Clinicians need to be allowed to speak to government directly for ACT's health woes to be fixed, the president of ACT Australian Medical Association says.
His comments came after a report released on Thursday showed Canberra's elective surgery and emergency departments' performances had plunged further, with ACT patients among the most likely in the country to be kept waiting for treatment.
ACT patients were far more likely to wait more than a year for surgery or for treatment at the emergency department than those in any other jurisdiction
The association's ACT president Antonio Di Dio said doctors and nurses on the ground were in the best place to give advice about how to improve Canberra hospitals' emergency department and elective surgery wait times.
But he said their advice got lost after it was filtered through layers of bureaucracy.
"The government needs to talk directly to people involved - directly to surgeons, directly with emergency department staff and then the government needs to follow up," Dr Di Dio said.
"Doctors in hospitals are not allowed to approach ministers.
"They should be given a chance to express themselves.
"Ministers in good faith get 99 per cent of their information from senior bureaucrats ... but sometimes they actually need to listen to doctors and nurses in hospital."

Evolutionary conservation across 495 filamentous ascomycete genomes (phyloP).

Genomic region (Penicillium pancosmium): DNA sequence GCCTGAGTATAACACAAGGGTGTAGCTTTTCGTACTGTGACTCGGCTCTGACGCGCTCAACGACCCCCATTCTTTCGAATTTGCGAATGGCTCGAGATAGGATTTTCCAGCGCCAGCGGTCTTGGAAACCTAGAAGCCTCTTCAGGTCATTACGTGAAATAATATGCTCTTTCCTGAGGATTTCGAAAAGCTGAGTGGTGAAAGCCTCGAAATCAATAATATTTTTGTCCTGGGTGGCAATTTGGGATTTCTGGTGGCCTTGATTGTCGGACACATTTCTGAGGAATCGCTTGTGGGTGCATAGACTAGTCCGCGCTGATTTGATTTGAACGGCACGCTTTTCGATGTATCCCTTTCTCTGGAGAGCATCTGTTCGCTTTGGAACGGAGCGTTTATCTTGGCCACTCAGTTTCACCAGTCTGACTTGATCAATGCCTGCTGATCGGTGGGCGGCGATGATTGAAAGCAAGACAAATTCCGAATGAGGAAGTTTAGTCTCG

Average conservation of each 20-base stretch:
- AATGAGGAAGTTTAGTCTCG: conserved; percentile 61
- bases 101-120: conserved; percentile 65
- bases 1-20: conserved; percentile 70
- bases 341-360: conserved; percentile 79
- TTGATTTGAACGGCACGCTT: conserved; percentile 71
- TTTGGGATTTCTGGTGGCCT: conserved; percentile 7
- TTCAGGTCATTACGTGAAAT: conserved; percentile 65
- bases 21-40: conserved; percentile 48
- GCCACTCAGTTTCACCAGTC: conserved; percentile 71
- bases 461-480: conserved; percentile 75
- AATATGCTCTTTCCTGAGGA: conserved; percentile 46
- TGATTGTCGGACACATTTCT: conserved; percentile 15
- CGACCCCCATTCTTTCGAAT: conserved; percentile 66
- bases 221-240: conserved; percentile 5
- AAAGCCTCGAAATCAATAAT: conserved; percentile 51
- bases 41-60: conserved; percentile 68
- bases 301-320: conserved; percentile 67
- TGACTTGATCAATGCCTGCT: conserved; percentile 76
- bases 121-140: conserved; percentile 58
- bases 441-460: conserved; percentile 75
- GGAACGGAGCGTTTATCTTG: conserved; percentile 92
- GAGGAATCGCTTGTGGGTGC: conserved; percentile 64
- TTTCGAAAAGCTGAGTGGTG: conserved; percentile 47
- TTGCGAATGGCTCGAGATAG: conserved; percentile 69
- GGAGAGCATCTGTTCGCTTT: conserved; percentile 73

Dr Di Dio said doctors and nurses were hard working and efficient and should not be blamed for the poor data.
He said the emergency department woes were largely due to bed block issues.
This meant the emergency department was often overfull because patients were not able to be moved to other wards.
This can be due to a lack of beds or lack of staff - or both - in other wards in the hospitals.
Dr Di Dio said a major reason was infrastructure and services were not keeping up with Canberra’s rapid population growth.
Opposition health spokeswoman Vicki Dunne said the report was "conclusive" proof Canberra had the worst performing hospitals in the country and the situation was deteriorating.
“Ms Fitzharris needs to stop saying we are heading in the right direction, start admitting there are serious problems, and roll up her sleeves to do something about it," she said.
“A good place to start would be to fix the toxic culture in the ACT’s health system, but Ms Fitzharris’ data-gathering exercise by the independent review panel simply won’t cut it."
Mrs Dunne said there was a focus on bureaucracy at the expense of service delivery and she didn't believe splitting the department would make that go away.
“With a third of the ACT’s budget spent on health, and the highest cost of care in the country, this Labor-Greens Government has no excuse for a failing health system," she said.
“Our hospitals should be structured and resourced to be able to deliver quality health care services. This government has proven comprehensively it simply cannot run an efficient health system for Canberra residents."